AB - AIM: To investigate whether pterygium is an indicator of an increased risk of cutaneous melanoma (CM).METHODS: A matched-cohort study, using linked health administrative data sets to identify all hospital-treated pterygium in Western Australia (WA) between 1979 and 2014. We identified pterygium cases from hospital diagnosis and/or procedure International Classification of Diseases 9th revision (ICD-9) and 10th revision (ICD-10) codes and matched cases by age, sex and residential postcode to WA Electoral Roll controls with no known history of pterygium. Both cohorts were linked to the WA Cancer Registry and the WA Deaths Registry.RESULTS: 23 625 people had pterygium treatment (64% male) in WA hospitals. The median age for pterygium diagnosis and/or treatment was 49 years (range 14-96). There were significantly more CM cases in the pterygium cohort compared with the control cohort (1083 vs 874; p<0.001). In a logistic regression analysis, there was a 24% increase in the odds of developing a CM in the pterygium cohort, compared with controls, after controlling for other predictors (OR 1.24, 95% CI 1.1 to 1.4). The incident rate ratio (IRR) of a malignant CM diagnosis was 20% greater in people who had treatment for a pterygium compared with controls (IRR 1.2, 95% CI 1.0 to 1.4).CONCLUSION: The presence of a pterygium indicates a significantly increased risk of developing a CM. Eye care providers who see patients with developing pterygia should advise these patients of this increased risk and recommend regular skin surveillance.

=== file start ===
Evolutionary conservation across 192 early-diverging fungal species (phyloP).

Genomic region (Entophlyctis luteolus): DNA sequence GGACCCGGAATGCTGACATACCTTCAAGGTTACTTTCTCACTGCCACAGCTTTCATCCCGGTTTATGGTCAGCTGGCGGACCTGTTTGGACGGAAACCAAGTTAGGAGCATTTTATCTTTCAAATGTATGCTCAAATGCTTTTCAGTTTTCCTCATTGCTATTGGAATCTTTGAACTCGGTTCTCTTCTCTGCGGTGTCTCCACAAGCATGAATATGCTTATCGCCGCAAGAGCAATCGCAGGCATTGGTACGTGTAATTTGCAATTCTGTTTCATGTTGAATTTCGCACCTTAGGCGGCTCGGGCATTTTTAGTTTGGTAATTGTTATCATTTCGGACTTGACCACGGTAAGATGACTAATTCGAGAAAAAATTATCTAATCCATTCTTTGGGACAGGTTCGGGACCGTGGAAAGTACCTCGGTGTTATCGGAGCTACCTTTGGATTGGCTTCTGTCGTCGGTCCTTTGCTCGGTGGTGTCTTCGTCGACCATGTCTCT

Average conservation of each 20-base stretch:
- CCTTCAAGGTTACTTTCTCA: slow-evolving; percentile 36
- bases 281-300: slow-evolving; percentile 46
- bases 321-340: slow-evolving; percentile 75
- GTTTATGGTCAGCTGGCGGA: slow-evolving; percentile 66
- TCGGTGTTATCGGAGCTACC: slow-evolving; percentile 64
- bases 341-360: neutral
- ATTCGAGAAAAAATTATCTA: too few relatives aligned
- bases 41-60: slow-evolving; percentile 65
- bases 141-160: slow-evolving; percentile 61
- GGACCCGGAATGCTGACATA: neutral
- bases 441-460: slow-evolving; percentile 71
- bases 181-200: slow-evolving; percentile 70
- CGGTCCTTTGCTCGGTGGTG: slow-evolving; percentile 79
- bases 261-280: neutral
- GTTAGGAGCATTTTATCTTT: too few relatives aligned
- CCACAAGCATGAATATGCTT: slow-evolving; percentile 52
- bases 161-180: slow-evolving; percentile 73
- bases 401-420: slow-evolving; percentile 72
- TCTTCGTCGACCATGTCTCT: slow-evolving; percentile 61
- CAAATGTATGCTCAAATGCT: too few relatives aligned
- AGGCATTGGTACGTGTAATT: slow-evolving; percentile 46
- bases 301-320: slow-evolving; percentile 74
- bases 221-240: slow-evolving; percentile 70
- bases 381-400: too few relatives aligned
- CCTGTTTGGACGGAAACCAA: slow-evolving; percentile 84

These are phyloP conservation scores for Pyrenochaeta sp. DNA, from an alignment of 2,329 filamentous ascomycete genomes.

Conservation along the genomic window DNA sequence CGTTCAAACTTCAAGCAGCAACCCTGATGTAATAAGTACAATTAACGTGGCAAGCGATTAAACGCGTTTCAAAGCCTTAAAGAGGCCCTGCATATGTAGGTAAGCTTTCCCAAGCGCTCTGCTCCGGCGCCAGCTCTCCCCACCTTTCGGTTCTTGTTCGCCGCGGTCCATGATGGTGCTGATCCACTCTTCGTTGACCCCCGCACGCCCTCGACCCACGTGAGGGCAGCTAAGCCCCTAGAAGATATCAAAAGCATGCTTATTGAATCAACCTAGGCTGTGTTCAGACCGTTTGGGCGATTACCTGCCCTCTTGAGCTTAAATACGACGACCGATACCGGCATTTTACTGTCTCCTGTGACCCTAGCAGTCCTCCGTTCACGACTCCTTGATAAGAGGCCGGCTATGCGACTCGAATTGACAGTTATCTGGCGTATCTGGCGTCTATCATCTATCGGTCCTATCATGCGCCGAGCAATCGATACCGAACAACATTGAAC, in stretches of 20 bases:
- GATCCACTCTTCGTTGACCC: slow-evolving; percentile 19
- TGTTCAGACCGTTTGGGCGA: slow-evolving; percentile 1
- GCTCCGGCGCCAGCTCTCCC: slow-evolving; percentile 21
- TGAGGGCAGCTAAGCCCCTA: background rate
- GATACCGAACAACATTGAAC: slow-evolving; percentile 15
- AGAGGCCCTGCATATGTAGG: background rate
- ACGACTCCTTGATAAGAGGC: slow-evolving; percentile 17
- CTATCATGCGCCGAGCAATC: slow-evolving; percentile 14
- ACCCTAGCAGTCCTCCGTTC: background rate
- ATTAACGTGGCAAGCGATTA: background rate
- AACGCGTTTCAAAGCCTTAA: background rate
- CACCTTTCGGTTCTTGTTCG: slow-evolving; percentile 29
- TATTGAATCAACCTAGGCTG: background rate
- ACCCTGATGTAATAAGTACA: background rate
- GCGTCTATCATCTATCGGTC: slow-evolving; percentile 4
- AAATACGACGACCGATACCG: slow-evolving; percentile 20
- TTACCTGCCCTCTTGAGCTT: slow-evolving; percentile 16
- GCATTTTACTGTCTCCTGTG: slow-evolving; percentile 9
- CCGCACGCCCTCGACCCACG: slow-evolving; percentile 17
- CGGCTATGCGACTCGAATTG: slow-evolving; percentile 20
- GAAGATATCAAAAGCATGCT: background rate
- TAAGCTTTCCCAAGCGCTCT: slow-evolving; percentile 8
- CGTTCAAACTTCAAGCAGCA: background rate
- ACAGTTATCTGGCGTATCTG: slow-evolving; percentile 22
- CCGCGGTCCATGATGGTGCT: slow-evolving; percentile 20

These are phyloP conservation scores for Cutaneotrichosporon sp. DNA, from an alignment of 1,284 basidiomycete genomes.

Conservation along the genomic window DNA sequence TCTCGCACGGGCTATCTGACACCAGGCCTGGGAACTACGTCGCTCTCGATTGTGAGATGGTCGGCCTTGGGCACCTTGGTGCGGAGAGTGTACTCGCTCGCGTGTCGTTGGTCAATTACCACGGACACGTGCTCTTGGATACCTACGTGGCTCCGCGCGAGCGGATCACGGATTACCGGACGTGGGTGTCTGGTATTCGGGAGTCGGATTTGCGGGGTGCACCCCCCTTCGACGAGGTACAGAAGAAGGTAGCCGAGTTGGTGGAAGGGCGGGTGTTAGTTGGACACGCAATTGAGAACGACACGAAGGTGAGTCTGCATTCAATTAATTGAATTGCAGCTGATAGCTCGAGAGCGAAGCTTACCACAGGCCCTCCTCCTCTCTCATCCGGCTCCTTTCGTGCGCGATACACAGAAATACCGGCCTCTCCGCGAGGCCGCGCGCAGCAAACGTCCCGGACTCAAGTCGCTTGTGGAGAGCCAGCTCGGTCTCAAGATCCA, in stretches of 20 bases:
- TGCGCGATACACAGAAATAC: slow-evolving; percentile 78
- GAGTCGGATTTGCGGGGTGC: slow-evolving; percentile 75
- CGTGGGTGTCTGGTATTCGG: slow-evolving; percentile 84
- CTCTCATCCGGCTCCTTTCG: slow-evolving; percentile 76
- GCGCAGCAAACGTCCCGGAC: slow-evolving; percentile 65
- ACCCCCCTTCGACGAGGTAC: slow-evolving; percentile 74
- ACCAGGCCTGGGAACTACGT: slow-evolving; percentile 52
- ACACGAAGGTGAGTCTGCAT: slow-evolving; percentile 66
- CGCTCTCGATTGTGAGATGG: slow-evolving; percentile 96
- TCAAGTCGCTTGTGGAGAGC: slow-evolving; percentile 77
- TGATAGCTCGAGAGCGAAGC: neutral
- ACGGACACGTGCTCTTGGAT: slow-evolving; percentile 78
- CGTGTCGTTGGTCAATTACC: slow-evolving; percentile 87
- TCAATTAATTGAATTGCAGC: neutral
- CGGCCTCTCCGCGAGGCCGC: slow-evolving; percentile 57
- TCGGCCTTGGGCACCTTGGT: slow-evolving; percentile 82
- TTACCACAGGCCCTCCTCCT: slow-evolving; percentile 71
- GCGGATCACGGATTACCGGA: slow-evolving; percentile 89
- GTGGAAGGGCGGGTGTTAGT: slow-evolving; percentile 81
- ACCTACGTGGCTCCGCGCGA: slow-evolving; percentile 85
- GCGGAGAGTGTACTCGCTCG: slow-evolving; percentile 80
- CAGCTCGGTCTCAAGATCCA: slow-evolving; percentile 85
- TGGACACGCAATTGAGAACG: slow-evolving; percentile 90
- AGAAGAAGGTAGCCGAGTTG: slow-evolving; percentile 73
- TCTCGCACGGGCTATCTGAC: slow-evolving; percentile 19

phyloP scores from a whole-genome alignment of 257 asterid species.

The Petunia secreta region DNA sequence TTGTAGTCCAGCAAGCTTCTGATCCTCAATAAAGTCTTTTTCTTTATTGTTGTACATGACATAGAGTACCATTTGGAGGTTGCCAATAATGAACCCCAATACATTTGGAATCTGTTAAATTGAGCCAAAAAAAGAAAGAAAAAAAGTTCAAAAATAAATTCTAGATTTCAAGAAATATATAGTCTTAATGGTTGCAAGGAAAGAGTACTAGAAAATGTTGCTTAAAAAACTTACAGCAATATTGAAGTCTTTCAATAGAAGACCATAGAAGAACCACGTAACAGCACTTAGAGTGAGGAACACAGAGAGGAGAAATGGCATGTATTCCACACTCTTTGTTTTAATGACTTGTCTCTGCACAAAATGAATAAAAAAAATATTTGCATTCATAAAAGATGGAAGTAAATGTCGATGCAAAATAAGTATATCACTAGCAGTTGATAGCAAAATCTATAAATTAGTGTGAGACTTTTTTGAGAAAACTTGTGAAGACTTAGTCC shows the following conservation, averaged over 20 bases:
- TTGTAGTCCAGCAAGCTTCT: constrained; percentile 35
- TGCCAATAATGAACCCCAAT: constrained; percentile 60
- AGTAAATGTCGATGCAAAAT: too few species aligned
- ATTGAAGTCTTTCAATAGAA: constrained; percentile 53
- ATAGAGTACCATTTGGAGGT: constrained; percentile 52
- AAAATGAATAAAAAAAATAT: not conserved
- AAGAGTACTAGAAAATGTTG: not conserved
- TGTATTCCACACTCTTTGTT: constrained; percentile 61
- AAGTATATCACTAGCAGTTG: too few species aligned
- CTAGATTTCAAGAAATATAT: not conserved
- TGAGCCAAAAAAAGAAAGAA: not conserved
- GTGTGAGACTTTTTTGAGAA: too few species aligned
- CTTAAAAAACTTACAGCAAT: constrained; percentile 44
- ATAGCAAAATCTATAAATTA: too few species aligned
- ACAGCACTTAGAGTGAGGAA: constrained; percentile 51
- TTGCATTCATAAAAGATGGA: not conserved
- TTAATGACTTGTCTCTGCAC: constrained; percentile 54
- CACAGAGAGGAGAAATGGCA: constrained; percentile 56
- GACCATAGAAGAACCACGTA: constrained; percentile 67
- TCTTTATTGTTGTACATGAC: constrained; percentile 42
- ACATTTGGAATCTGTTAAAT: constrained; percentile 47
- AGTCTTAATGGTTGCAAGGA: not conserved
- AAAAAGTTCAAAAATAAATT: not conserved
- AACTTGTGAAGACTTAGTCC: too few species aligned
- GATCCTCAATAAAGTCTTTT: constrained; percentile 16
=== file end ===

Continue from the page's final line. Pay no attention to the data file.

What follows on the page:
U2 - 10.1136/bjophthalmol-2017-310686

DO - 10.1136/bjophthalmol-2017-310686

M3 - Article

JO - British Journal of Opthalmology

JF - British Journal of Opthalmology

SN - 0007-1161

ER -